On 15 October, Indigenous Australians grieved the collapse of a landmark push for Indigenous rights and recognition that was spurned by the country’s white majority in a binding constitutional referendum. Indigenous leaders called for a “week of silence” to mourn the bitter outcome of Saturday 14’s landside vote. The defeat has called into question decades-long reconciliation efforts. Aboriginal advocacy groups stated that millions of Australians had ignored the chance to atone for the country’s colonial past and the “brutal dispossession of our people”.
This is remarkable given the world-historic events in Ukraine. Eight months of the war have now passed, tens of thousands of soldiers and civilians have been killed, with many more severely injured and millions displaced. The Western press has been relentless in its uncritical support of the US/NATO effort in Ukraine, including near daily accounts of Russian atrocities while ignoring all reports that refute them, and ignoring as well many reports of Ukrainian atrocities and war crimes. The US and the EU have placed severe sanctions on Russia, which, curiously, seem to be harming Western Europeans and the people of the Global South more than the ostensible target.  Most important, perhaps, for the nations of the UNGA, is that the October 12 resolution concerns the most significant events in Ukraine since February 24: the accession to Russia of Ukrainian territory.
The hope for reunification was based on the fact that Russia is a stable state governed by the rule of law, with fully-fledged institutions and an established civil society. Living their lives on the frontline of a geopolitical confrontation, Russians in Donbass dreamed that one day war would disappear. They hoped that Donbass would become an ordinary, peaceful region of Russia, like neighboring Rostov. They hoped that they would be able to put away their weapons and return to the mines and factories, and they could teach their children without regular shelling. Or that they could sweep the streets for leaves instead of scrubbing away blood from the pavement. Joining Russia offered hope and was synonymous with victory. After all, this is why the struggle started.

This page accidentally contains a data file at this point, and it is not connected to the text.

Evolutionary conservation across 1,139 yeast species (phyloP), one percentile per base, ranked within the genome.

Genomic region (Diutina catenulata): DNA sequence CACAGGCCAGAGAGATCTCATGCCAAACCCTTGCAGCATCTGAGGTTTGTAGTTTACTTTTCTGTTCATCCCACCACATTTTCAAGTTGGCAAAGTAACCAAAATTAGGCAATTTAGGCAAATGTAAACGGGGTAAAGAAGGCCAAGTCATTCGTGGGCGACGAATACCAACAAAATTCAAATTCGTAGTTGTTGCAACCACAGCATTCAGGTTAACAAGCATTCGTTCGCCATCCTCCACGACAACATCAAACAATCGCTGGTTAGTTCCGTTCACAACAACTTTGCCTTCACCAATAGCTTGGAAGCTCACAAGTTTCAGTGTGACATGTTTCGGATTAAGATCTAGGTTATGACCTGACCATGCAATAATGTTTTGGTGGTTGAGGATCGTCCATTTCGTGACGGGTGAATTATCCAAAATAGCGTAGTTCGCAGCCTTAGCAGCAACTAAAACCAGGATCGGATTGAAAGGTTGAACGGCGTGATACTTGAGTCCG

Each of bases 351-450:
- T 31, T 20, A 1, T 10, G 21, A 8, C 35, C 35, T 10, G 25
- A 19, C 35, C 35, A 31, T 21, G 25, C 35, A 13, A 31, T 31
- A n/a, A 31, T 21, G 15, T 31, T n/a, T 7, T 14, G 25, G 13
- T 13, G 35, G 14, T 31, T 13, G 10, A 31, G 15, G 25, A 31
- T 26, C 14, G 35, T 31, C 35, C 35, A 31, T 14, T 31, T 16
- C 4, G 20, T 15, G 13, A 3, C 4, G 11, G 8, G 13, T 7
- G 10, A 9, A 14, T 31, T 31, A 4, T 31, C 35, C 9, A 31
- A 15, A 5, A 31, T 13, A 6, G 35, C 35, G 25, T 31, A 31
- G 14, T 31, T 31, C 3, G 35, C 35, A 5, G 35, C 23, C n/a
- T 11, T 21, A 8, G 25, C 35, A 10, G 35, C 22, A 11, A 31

Cuba dawned today with great expectation for the long-awaited news: The Family Code will be law, after the majority of Cubans supported the document during the popular Referendum held on Sunday. Early this morning, the president of the National Electoral Council (CEN), Alina Balseiro Gutiérrez, announced in a live broadcast that the preliminary results of the vote count has affirmed that the Code will be law. The count at this point has determined that 3,936,790 of the 6,251,786 Cubans who went to the polls voted Yes for the document (66.87 percent). With most of the ballots counted, the electoral authority assured that 1,950,090 people voted NO, (33.13 percent).
The referendum on September 23-27 in the Donbass and southern Kherson and Zaporozhye regions of Ukraine on their accession to Russian Federation is, prima facie, an exercise of the right of self-determination by the native population who reject the Western-backed regime change in Kiev in 2014 and the ascendancy of extreme nationalist forces with neo-Nazi leanings in the power structure. But it has other dimensions, too. In all probability, the referendum will overwhelmingly opt for accession to Russian Federation. In Donbass, it is a straightforward question: “Do you support the entry of the DPR into the Russian Federation as a subject of the Russian Federation?” For Kherson and the Zaporozhye, the referendum ascertains three sequential decisions: secession of these territories from Ukraine; formation of an independent state; and its entry into the Russian Federation as a subject.
Just one week ago, people went to the polls in Chile for the historic constitutional referendum, where the social forces supporting the idea of a new constitution were swept away. The negative vote exceeded 61%, while the draft constitution go just a little more than 38%. Many may think such a result speaks for itself, but it goes deeper than that. Understanding what happened in Chile is not only an exercise for politicians and analysts, but an obligation for progressive movements throughout the region. Just the day before the vote, we analyzed the situation and concluded the new Constitution could pass. We based our analysis on two studies elaborated by two recognized teams, which contradicted all the opinion polls spread by Chile’s mainstream media.